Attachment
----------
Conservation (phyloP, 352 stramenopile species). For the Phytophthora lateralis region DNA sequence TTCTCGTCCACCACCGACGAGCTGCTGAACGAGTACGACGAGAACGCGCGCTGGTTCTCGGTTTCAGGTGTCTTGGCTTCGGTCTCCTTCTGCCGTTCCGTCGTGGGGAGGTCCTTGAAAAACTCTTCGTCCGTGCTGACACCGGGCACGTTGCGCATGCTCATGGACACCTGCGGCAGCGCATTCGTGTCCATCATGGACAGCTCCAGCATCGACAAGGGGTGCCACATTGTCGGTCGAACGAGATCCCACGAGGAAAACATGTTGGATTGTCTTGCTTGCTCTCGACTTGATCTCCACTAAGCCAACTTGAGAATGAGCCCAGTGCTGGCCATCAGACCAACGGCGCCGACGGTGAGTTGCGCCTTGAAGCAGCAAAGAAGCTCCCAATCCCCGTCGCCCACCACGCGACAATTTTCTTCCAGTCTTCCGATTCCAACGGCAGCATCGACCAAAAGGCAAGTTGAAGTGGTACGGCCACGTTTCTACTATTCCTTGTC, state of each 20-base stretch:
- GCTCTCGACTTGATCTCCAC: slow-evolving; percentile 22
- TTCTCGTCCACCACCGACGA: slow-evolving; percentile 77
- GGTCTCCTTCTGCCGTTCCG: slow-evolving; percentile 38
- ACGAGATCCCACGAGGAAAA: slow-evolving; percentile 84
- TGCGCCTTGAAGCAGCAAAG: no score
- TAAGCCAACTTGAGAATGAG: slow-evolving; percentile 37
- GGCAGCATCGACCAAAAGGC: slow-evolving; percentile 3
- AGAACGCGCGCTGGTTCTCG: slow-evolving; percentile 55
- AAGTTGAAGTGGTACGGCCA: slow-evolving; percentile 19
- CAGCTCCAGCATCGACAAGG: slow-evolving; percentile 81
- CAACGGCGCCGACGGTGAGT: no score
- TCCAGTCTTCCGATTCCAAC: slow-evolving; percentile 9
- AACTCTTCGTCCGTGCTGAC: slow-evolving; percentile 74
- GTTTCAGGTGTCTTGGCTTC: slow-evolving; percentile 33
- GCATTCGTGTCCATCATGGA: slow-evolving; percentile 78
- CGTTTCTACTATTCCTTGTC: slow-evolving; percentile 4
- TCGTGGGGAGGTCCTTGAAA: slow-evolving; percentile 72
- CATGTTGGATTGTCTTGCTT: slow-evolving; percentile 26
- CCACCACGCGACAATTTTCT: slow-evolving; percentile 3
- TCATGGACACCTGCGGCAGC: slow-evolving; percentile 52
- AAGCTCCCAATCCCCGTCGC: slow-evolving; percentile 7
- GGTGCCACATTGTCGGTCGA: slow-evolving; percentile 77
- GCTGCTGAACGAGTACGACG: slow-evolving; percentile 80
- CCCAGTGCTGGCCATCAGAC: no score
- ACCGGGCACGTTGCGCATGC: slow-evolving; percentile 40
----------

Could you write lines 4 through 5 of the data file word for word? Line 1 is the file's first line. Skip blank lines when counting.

- GGTCTCCTTCTGCCGTTCCG: slow-evolving; percentile 38
- ACGAGATCCCACGAGGAAAA: slow-evolving; percentile 84